I am not sure how this will all turn out. But this is one of the best lines about pilots/management I have ever read. This is from a Forbes.com online article:


Itís not clear whether a new tentative contract agreement would lead to any substantial change in the tentative agreement. An American pilot said the current slowdown is likely to result in a better deal. He said American had needed to be reminded of the importance of its pilots. After all, he said, ďIf the pilots donít show up, itís called a shutdown. If the managers donít show up, itís called the weekend.Ē
Best of luck to the AA guys and gals. Hang in there and don't let the bastards get you down.

captjns
27th Sep 2012, 11:49
To date APA have demonstrated courage, determination, and refused to roll over on their members, nor membership. Can any of the other unions, members, or memberships make that claim?

Thumbs up APA! Good luck!

Dropp the Pilot
27th Sep 2012, 11:56
I've seen the practice of calling scheduling and lying about having a tummy ache called many things but that's the first time I've seen it called "demonstrating courage".

captjns
27th Sep 2012, 12:01
I guess you need to experience bad faith negotiation in order to understand solidarity... Don't you think?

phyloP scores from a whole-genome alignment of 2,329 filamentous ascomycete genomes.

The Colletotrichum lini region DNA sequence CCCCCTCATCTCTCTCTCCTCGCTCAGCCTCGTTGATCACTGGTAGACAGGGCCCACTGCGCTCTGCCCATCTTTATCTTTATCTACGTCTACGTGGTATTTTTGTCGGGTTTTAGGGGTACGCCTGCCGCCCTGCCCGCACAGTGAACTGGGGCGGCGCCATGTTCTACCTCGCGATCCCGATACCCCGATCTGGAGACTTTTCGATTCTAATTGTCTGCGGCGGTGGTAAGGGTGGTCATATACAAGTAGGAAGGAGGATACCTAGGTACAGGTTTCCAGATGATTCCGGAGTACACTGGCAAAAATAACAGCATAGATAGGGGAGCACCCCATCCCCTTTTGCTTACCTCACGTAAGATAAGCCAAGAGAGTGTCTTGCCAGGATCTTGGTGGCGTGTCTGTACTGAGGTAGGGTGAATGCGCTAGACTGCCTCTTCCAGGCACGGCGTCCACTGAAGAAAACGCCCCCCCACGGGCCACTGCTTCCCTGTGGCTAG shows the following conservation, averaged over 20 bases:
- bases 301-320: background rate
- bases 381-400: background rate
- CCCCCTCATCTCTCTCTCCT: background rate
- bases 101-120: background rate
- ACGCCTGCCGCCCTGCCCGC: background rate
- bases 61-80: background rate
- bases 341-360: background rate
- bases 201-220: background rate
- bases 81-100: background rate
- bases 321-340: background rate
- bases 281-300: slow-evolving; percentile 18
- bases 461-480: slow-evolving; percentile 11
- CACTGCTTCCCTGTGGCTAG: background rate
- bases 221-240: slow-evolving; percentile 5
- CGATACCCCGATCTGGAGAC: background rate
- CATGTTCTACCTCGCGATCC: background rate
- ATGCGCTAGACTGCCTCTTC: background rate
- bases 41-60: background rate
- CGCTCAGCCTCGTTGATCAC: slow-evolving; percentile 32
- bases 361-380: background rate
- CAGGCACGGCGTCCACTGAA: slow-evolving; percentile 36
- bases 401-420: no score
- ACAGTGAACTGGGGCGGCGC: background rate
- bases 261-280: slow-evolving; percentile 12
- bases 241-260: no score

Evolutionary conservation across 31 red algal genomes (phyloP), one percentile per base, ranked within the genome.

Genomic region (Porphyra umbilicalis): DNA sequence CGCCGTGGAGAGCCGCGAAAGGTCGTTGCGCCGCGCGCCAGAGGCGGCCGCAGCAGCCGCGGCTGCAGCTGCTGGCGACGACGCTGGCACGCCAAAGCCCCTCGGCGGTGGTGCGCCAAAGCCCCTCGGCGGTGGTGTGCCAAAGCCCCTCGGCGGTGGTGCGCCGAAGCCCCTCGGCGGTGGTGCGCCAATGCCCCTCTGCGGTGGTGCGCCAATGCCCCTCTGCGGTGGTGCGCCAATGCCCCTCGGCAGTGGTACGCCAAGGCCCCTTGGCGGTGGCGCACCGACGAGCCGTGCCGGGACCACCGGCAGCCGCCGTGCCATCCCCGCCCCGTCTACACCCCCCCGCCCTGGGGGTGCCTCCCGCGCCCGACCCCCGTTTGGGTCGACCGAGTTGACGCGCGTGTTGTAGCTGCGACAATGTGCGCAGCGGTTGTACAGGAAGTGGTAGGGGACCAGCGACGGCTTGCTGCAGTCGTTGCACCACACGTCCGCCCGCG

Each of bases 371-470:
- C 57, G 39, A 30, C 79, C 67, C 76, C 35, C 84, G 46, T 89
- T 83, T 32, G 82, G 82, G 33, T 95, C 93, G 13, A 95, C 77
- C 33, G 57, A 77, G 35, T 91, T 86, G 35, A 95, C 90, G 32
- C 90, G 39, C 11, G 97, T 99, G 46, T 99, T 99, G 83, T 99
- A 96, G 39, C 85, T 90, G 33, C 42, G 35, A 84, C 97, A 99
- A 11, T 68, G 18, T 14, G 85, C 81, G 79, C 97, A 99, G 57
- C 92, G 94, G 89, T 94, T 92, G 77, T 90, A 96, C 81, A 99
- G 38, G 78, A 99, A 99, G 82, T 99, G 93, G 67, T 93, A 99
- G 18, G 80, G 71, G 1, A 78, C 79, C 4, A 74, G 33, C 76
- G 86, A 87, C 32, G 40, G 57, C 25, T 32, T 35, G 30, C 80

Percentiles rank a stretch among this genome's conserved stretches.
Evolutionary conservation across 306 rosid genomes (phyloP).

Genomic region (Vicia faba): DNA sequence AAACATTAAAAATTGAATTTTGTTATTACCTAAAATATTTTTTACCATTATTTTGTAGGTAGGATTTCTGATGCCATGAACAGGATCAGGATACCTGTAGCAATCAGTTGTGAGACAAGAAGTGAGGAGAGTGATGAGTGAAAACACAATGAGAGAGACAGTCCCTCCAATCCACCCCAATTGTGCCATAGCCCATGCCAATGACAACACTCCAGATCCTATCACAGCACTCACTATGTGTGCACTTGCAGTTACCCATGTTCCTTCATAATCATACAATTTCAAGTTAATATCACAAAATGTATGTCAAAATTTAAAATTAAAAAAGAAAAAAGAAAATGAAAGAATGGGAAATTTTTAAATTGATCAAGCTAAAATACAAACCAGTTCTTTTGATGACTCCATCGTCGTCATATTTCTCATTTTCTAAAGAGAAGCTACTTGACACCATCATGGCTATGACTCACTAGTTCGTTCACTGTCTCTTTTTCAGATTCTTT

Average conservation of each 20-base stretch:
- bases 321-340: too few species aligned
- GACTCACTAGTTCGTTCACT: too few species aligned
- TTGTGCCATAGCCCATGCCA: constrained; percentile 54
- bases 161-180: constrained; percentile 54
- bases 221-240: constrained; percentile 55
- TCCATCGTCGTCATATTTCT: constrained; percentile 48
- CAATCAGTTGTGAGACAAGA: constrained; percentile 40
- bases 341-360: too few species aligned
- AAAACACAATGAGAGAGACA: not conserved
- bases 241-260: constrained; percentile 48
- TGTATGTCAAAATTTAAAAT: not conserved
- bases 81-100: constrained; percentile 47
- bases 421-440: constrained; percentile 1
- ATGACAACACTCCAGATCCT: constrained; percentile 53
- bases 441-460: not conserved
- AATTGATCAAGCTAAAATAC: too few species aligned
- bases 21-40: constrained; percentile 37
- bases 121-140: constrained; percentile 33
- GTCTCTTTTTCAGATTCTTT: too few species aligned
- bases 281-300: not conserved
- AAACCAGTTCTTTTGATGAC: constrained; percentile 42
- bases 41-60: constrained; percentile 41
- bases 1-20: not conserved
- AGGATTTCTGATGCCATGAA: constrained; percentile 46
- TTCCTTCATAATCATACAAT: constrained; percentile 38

Huck
27th Sep 2012, 13:56
They're not calling in sick. That would be actionable in court.

They've just quit acting like the grownups on the ramp. They do their jobs, not everyone else's.

Captains set the pace of an airline. And most of that pace-setting is generated (or not) by the mutual respect and goodwill between them and their employer.

This is not a walmart checkout line we're talking about. You need the help of flight crews to manage an airline. American is Exhibit "A" right now.

Dream Buster
27th Sep 2012, 15:08
USAPA Aerotoxic Newsletter Articles (http://www.aerotoxic.org/news-and-articles/728-usapa-aerotoxic-newsletter)

Any connection or don't real pilots get sick from repeated exposures of toxic cabin air.

:ouch:

jackieofalltrades
27th Sep 2012, 15:46
Am I mis-reading this, or is Denise Lynn stating that for pilots to call in sick is unlawful?